Study reveals that water worlds may be more common than expected

The Institute of Astrophysics of Andalusia (IAA-CSIC) leads a study that finds evidence for the existence of abundant extrasolar planets composed of ice and rock around dwarf stars




Water is the essential element for life on Earth, and the water cycle helps keep our planet's climate stable and benevolent. Thus, in the search for life in our galaxy, planets with liquid water on their surfaces are among the ideal candidates. A new study, published today in Science, suggests that many of the planets known as super-Earths or mini-Neptunes may harbour large amounts of water, with compositions of up to 50% rock and 50% water (by comparison, Earth is composed of only 0.02% water). But this water is likely to be found beneath the crust, rather than flowing across the surface in the form of oceans or rivers.

Thanks to advances in observational instruments, the discovery of planets in other solar systems is increasing by leaps and bounds. And more well-characterised planets make it possible to identify demographic patterns, just as observing the population of an entire city can reveal trends that are difficult to detect on an individual level.

The newly published study analyses all planets detected in M dwarf stars, a type of star less massive than the Sun and the most abundant in our Milky Way galaxy. "It was a surprise to discover evidence of so many water worlds orbiting the most common type of star in the galaxy", says Rafael Luque, a researcher at the Institute of Astrophysics of Andalusia (IAA-CSIC) and the University of Chicago who leads the study. "It has huge implications for the search for habitable planets”.



The discoveries of planets around M dwarfs are numerous, but they are indirect findings, made by studying the effects of planets on their stars: either by analysing the dimming that occurs when the planet passes in front of its star, or by studying the small gravitational pull that the planet exerts on the star as it rotates around it.

“Each of the two different ways of discovering planets gives you complementary information. By capturing the decrease in brightness produced when a planet crosses in front of its star, we can determine the planet's diameter, and by measuring the minute gravitational attraction that a planet exerts on a star, we can calculate its mass", points out Enric Pallé, a researcher at the Institute of Astrophysics of the Canary Islands and the University of La Laguna and co-author of the work.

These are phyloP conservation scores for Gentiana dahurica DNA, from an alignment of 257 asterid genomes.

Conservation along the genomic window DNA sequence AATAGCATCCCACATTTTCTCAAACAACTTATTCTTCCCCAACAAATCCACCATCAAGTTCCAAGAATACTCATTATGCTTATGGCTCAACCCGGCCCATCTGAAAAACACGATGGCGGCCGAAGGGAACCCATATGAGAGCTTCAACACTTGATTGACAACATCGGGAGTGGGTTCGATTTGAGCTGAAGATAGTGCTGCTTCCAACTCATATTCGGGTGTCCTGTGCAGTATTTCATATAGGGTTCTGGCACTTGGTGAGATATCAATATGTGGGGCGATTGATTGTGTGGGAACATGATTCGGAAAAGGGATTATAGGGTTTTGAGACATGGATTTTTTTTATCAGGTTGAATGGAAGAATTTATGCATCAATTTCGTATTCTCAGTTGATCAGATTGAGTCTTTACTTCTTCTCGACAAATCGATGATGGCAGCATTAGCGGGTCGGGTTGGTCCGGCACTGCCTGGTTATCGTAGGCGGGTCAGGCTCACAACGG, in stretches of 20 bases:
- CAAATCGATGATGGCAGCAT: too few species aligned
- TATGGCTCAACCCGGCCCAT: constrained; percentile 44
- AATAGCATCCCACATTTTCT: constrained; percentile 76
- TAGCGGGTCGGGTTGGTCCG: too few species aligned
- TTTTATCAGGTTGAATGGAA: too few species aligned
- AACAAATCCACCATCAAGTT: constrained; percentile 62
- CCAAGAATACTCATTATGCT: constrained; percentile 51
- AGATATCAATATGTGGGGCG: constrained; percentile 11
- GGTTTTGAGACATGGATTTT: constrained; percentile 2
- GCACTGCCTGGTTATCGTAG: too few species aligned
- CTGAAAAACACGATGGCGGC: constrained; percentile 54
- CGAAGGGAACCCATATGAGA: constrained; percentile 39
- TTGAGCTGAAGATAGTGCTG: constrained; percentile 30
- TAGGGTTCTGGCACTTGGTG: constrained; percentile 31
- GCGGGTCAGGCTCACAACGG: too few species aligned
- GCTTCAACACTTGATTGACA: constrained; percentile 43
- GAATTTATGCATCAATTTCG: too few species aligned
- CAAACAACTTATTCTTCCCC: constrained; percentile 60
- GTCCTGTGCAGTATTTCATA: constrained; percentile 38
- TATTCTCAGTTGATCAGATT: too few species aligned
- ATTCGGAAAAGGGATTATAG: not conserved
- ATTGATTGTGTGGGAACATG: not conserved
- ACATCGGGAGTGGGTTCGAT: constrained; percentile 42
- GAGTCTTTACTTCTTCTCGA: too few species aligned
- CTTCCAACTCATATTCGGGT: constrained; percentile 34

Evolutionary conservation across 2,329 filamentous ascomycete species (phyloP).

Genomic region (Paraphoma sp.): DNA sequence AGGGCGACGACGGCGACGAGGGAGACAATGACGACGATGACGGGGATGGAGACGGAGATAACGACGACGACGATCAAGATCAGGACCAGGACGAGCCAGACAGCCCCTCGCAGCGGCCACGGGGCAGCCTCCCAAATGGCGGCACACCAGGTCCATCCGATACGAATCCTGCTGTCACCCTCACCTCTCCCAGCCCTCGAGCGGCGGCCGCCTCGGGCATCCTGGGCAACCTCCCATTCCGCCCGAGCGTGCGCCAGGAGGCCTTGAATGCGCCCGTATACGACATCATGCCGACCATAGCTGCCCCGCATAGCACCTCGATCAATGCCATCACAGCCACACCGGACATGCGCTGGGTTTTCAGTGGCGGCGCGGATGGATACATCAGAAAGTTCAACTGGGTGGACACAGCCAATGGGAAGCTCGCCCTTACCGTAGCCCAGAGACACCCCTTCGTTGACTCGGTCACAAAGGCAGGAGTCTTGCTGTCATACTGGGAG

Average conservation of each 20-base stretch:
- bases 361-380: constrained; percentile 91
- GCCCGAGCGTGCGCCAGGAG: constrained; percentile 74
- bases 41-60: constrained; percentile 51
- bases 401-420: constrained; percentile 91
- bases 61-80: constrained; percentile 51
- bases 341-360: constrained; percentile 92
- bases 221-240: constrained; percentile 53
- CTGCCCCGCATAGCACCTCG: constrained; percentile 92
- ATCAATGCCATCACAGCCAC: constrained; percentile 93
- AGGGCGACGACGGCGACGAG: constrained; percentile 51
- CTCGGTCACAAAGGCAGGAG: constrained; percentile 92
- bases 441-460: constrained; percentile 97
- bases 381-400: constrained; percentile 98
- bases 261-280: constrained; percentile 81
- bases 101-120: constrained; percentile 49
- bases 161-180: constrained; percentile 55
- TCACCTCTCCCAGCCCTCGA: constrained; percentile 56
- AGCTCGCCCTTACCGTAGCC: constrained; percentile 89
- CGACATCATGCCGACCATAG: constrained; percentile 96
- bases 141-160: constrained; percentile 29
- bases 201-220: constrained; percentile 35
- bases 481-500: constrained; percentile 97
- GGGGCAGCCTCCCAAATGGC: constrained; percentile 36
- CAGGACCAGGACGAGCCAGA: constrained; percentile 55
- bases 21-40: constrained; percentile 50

By combining diameter and mass, the composition of the planet can be measured, and it can be determined whether it is, for example, a gas giant planet like Jupiter or a small, dense, rocky planet like Earth. By studying a population of forty-three planets, a surprising picture emerged: the low density of a large percentage of the planets suggests that these planets are probably half rock and half water.

Although the first thought that might come to mind when looking at these proportions would point to large oceans, these planets are so close to their suns that if there were water on the surface it would be in a supercritical gas phase, which would increase its radius. "But that's not what we see in the samples, which suggests that the water is not in the form of a surface ocean", explains Rafael Luque, who carried out much of the study during his thesis at the Institute of Astrophysics of the Canary Islands.

The finding contradicts the widespread idea that these worlds are either dry and rocky or have an extensive and tenuous atmosphere of hydrogen, helium, or both. Instead, these worlds fall neatly into two families: rocky or watery. This scenario reinforces one of the most widely accepted theories of planetary formation, which suggests that rocky worlds form in the inner parts of their solar systems, while water worlds form in the outermost regions and then migrate inwards over time.

While the evidence is compelling, the next step is to obtain irrefutable proof that these planets are water worlds, which is expected to be achieved with NASA's recently launched JWST, the successor to the Hubble Space Telescope.




R. Luque, P. Pallé. "Density, not radius, separates rocky and water-rich small planets orbiting M dwarf stars". Science, September 2022. DOI: 10.1126/science.abl7164 



Instituto de Astrofísica de Andalucía (IAA-CSIC)
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